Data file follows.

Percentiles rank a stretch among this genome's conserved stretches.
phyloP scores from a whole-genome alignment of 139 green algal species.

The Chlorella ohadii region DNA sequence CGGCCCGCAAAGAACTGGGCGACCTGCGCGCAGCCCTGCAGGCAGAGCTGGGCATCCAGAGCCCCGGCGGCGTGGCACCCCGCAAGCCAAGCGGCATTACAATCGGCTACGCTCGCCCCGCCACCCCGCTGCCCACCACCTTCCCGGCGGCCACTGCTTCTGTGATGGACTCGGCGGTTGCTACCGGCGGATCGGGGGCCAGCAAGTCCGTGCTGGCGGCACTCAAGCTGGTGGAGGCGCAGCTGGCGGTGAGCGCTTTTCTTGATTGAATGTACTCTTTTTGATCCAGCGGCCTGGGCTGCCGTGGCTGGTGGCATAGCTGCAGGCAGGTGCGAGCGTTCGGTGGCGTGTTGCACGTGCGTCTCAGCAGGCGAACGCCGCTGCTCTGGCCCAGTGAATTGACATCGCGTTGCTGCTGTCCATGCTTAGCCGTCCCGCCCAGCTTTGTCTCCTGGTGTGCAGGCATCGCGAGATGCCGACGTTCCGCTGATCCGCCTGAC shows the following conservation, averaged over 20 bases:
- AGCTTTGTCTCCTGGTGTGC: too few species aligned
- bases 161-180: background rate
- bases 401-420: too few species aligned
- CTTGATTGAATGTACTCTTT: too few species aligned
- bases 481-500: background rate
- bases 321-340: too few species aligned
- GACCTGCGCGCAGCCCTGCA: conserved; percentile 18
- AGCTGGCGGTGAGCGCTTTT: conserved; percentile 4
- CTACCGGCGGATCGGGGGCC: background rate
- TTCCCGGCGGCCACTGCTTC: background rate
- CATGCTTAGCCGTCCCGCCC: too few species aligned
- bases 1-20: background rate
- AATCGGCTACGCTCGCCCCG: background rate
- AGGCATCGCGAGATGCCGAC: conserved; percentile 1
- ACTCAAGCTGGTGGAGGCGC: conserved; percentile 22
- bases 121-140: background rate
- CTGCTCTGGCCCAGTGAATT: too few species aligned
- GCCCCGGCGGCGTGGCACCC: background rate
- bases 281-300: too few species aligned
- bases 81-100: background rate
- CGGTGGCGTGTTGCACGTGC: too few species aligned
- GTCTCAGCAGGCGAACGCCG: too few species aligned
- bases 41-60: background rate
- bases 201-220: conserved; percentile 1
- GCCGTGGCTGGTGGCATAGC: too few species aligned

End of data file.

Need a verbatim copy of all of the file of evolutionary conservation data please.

Percentiles rank a stretch among this genome's conserved stretches.
phyloP scores from a whole-genome alignment of 139 green algal species.

The Chlorella ohadii region DNA sequence CGGCCCGCAAAGAACTGGGCGACCTGCGCGCAGCCCTGCAGGCAGAGCTGGGCATCCAGAGCCCCGGCGGCGTGGCACCCCGCAAGCCAAGCGGCATTACAATCGGCTACGCTCGCCCCGCCACCCCGCTGCCCACCACCTTCCCGGCGGCCACTGCTTCTGTGATGGACTCGGCGGTTGCTACCGGCGGATCGGGGGCCAGCAAGTCCGTGCTGGCGGCACTCAAGCTGGTGGAGGCGCAGCTGGCGGTGAGCGCTTTTCTTGATTGAATGTACTCTTTTTGATCCAGCGGCCTGGGCTGCCGTGGCTGGTGGCATAGCTGCAGGCAGGTGCGAGCGTTCGGTGGCGTGTTGCACGTGCGTCTCAGCAGGCGAACGCCGCTGCTCTGGCCCAGTGAATTGACATCGCGTTGCTGCTGTCCATGCTTAGCCGTCCCGCCCAGCTTTGTCTCCTGGTGTGCAGGCATCGCGAGATGCCGACGTTCCGCTGATCCGCCTGAC shows the following conservation, averaged over 20 bases:
- AGCTTTGTCTCCTGGTGTGC: too few species aligned
- bases 161-180: background rate
- bases 401-420: too few species aligned
- CTTGATTGAATGTACTCTTT: too few species aligned
- bases 481-500: background rate
- bases 321-340: too few species aligned
- GACCTGCGCGCAGCCCTGCA: conserved; percentile 18
- AGCTGGCGGTGAGCGCTTTT: conserved; percentile 4
- CTACCGGCGGATCGGGGGCC: background rate
- TTCCCGGCGGCCACTGCTTC: background rate
- CATGCTTAGCCGTCCCGCCC: too few species aligned
- bases 1-20: background rate
- AATCGGCTACGCTCGCCCCG: background rate
- AGGCATCGCGAGATGCCGAC: conserved; percentile 1
- ACTCAAGCTGGTGGAGGCGC: conserved; percentile 22
- bases 121-140: background rate
- CTGCTCTGGCCCAGTGAATT: too few species aligned
- GCCCCGGCGGCGTGGCACCC: background rate
- bases 281-300: too few species aligned
- bases 81-100: background rate
- CGGTGGCGTGTTGCACGTGC: too few species aligned
- GTCTCAGCAGGCGAACGCCG: too few species aligned
- bases 41-60: background rate
- bases 201-220: conserved; percentile 1
- GCCGTGGCTGGTGGCATAGC: too few species aligned